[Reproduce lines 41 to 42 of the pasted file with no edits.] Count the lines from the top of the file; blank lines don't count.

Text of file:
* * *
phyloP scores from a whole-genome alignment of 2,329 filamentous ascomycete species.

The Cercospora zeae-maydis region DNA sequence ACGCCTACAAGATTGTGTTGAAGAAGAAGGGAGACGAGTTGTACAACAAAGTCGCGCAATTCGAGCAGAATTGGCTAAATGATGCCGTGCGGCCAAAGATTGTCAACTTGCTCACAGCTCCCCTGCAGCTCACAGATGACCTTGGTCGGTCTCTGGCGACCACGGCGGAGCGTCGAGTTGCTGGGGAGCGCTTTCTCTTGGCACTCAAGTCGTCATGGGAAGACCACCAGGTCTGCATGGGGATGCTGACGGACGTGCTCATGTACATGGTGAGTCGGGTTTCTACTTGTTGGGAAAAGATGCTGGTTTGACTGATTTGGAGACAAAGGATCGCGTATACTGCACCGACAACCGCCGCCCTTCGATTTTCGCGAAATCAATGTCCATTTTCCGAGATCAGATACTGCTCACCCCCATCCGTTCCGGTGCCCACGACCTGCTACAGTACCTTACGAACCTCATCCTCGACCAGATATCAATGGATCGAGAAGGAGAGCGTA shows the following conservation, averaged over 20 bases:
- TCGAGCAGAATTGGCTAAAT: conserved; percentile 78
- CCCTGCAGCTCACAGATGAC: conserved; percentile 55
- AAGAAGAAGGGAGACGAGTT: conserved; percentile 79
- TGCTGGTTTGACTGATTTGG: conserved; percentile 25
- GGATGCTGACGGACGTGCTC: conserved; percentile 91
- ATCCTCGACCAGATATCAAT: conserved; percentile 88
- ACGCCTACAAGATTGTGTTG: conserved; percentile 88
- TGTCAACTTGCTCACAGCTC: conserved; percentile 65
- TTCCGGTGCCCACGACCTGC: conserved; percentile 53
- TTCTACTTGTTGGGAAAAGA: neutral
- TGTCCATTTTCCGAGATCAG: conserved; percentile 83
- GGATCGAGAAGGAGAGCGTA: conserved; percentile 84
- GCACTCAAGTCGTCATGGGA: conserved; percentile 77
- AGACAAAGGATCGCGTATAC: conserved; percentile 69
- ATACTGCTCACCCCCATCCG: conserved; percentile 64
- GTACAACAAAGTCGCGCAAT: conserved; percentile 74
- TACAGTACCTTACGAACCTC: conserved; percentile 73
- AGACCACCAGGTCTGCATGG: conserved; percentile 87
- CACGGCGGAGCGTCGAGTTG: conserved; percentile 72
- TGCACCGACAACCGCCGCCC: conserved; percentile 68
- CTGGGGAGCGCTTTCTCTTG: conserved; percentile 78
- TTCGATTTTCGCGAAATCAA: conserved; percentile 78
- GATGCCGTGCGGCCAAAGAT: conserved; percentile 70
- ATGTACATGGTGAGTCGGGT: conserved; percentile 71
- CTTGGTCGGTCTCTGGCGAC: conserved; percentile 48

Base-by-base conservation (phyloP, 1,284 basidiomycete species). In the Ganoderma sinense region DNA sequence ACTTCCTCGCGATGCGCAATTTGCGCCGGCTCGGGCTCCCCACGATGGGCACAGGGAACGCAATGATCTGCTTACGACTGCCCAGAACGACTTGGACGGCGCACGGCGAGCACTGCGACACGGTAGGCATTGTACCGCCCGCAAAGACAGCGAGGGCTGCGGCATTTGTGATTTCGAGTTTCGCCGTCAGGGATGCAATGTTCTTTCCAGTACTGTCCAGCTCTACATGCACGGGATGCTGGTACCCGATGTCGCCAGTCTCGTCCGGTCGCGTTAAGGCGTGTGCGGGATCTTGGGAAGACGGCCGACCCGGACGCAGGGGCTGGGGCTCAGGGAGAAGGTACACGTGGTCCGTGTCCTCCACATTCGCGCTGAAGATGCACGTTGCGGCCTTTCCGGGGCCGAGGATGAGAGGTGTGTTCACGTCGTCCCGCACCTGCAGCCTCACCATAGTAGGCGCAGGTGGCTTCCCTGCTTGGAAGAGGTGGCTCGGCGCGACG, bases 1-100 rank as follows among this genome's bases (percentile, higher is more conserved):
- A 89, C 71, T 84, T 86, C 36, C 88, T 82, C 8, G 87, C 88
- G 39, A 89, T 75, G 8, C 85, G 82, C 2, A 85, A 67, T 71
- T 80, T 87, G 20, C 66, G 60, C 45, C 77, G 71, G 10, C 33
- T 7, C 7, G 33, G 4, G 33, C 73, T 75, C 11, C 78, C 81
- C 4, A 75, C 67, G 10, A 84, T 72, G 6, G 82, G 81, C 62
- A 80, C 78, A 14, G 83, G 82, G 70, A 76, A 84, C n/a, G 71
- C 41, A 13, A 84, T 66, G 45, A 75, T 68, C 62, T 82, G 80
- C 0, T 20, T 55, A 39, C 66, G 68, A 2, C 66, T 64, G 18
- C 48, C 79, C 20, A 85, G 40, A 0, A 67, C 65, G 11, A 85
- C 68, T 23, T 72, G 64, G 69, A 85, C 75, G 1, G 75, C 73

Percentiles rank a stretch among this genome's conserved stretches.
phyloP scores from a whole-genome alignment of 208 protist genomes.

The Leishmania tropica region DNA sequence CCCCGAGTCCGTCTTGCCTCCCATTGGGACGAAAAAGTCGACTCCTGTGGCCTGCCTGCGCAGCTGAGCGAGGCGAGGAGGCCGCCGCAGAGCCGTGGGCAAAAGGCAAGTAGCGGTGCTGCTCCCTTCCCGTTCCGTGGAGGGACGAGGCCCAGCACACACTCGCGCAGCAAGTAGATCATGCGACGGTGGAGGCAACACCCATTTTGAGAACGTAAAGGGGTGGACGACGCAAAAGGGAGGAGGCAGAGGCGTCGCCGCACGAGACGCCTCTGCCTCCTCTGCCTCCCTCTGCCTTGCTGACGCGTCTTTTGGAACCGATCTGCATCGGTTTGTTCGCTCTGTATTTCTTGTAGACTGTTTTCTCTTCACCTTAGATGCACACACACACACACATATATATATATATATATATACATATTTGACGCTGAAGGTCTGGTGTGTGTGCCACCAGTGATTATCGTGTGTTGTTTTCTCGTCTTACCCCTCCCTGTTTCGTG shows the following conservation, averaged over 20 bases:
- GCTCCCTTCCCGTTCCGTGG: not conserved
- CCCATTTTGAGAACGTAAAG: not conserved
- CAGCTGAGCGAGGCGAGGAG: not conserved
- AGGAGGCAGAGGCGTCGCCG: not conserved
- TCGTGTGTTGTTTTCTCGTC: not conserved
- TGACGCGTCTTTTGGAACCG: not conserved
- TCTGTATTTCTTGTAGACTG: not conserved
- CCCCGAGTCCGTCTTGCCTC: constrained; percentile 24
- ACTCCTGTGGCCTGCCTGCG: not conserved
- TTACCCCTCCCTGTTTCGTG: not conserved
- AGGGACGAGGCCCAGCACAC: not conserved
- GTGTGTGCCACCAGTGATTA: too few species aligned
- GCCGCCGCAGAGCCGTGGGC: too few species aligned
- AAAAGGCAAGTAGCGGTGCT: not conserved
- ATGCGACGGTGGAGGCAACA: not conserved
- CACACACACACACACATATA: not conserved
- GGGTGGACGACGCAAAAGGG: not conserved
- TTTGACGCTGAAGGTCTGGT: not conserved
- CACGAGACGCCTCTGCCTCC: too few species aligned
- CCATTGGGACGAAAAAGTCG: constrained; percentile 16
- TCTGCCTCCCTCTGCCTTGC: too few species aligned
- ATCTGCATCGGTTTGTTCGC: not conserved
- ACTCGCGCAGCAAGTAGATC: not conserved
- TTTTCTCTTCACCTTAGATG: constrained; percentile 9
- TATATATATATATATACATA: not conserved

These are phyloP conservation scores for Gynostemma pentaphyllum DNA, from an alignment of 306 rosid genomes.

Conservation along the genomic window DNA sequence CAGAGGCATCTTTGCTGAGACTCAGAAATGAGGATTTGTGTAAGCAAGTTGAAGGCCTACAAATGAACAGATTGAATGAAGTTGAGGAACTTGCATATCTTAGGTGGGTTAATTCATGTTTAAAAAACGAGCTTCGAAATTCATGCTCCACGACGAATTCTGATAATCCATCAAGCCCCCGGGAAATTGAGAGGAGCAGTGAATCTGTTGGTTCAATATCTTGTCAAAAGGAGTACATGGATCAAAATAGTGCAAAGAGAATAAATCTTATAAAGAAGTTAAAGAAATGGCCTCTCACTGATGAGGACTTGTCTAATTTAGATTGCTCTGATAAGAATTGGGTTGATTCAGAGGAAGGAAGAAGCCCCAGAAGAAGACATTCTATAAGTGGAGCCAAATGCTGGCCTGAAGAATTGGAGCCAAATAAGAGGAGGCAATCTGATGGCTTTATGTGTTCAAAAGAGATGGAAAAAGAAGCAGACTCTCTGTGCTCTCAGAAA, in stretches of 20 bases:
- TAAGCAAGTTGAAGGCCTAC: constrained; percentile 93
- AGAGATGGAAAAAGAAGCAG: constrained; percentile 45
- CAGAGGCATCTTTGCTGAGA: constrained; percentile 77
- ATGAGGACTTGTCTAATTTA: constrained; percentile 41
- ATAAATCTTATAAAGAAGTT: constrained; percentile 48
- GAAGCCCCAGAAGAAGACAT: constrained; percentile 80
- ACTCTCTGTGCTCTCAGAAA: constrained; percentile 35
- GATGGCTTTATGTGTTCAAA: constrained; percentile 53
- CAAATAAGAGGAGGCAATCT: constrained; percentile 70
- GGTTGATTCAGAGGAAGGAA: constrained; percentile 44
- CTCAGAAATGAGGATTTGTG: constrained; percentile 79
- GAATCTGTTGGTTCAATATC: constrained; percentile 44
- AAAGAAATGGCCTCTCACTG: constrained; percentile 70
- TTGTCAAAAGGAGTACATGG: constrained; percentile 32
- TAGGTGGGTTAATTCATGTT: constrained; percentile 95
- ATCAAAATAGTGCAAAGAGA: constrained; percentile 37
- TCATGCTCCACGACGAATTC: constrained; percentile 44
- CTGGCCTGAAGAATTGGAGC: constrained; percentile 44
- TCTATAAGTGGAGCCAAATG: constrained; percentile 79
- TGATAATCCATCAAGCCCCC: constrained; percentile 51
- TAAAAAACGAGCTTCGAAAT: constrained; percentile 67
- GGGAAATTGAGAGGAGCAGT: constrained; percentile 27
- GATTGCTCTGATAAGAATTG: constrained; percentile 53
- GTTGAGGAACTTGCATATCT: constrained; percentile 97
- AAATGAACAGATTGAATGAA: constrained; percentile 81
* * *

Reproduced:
The Leishmania tropica region DNA sequence CCCCGAGTCCGTCTTGCCTCCCATTGGGACGAAAAAGTCGACTCCTGTGGCCTGCCTGCGCAGCTGAGCGAGGCGAGGAGGCCGCCGCAGAGCCGTGGGCAAAAGGCAAGTAGCGGTGCTGCTCCCTTCCCGTTCCGTGGAGGGACGAGGCCCAGCACACACTCGCGCAGCAAGTAGATCATGCGACGGTGGAGGCAACACCCATTTTGAGAACGTAAAGGGGTGGACGACGCAAAAGGGAGGAGGCAGAGGCGTCGCCGCACGAGACGCCTCTGCCTCCTCTGCCTCCCTCTGCCTTGCTGACGCGTCTTTTGGAACCGATCTGCATCGGTTTGTTCGCTCTGTATTTCTTGTAGACTGTTTTCTCTTCACCTTAGATGCACACACACACACACATATATATATATATATATATACATATTTGACGCTGAAGGTCTGGTGTGTGTGCCACCAGTGATTATCGTGTGTTGTTTTCTCGTCTTACCCCTCCCTGTTTCGTG shows the following conservation, averaged over 20 bases:
- GCTCCCTTCCCGTTCCGTGG: not conserved